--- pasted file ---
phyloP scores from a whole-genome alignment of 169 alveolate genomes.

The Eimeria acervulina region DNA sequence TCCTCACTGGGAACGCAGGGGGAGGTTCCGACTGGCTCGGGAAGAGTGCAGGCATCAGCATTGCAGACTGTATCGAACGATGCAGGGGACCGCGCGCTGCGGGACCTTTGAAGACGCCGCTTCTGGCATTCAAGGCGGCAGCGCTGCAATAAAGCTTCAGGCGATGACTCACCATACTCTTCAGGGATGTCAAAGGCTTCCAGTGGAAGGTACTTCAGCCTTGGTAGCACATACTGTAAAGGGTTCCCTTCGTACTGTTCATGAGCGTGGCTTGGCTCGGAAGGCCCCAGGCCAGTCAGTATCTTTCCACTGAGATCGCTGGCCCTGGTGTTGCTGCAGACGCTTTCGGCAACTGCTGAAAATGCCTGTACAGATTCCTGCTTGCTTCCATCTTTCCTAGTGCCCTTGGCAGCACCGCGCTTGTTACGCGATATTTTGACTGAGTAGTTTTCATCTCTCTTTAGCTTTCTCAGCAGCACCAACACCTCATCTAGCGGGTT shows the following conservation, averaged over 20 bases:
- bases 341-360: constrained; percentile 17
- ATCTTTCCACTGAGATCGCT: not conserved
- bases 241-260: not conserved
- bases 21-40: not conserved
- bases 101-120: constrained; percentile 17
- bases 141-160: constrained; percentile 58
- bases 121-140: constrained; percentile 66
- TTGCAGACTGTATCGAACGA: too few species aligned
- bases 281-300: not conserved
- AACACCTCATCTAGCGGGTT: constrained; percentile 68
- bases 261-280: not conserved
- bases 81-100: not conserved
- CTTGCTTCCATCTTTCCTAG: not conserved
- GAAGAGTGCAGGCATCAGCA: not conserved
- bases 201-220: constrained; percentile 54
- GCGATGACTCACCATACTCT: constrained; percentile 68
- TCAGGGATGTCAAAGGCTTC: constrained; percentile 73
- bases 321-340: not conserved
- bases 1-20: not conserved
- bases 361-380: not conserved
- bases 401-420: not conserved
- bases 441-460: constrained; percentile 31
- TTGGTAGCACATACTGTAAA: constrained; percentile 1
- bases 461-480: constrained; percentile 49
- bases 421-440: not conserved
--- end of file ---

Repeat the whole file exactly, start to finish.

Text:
phyloP scores from a whole-genome alignment of 169 alveolate genomes.

The Eimeria acervulina region DNA sequence TCCTCACTGGGAACGCAGGGGGAGGTTCCGACTGGCTCGGGAAGAGTGCAGGCATCAGCATTGCAGACTGTATCGAACGATGCAGGGGACCGCGCGCTGCGGGACCTTTGAAGACGCCGCTTCTGGCATTCAAGGCGGCAGCGCTGCAATAAAGCTTCAGGCGATGACTCACCATACTCTTCAGGGATGTCAAAGGCTTCCAGTGGAAGGTACTTCAGCCTTGGTAGCACATACTGTAAAGGGTTCCCTTCGTACTGTTCATGAGCGTGGCTTGGCTCGGAAGGCCCCAGGCCAGTCAGTATCTTTCCACTGAGATCGCTGGCCCTGGTGTTGCTGCAGACGCTTTCGGCAACTGCTGAAAATGCCTGTACAGATTCCTGCTTGCTTCCATCTTTCCTAGTGCCCTTGGCAGCACCGCGCTTGTTACGCGATATTTTGACTGAGTAGTTTTCATCTCTCTTTAGCTTTCTCAGCAGCACCAACACCTCATCTAGCGGGTT shows the following conservation, averaged over 20 bases:
- bases 341-360: constrained; percentile 17
- ATCTTTCCACTGAGATCGCT: not conserved
- bases 241-260: not conserved
- bases 21-40: not conserved
- bases 101-120: constrained; percentile 17
- bases 141-160: constrained; percentile 58
- bases 121-140: constrained; percentile 66
- TTGCAGACTGTATCGAACGA: too few species aligned
- bases 281-300: not conserved
- AACACCTCATCTAGCGGGTT: constrained; percentile 68
- bases 261-280: not conserved
- bases 81-100: not conserved
- CTTGCTTCCATCTTTCCTAG: not conserved
- GAAGAGTGCAGGCATCAGCA: not conserved
- bases 201-220: constrained; percentile 54
- GCGATGACTCACCATACTCT: constrained; percentile 68
- TCAGGGATGTCAAAGGCTTC: constrained; percentile 73
- bases 321-340: not conserved
- bases 1-20: not conserved
- bases 361-380: not conserved
- bases 401-420: not conserved
- bases 441-460: constrained; percentile 31
- TTGGTAGCACATACTGTAAA: constrained; percentile 1
- bases 461-480: constrained; percentile 49
- bases 421-440: not conserved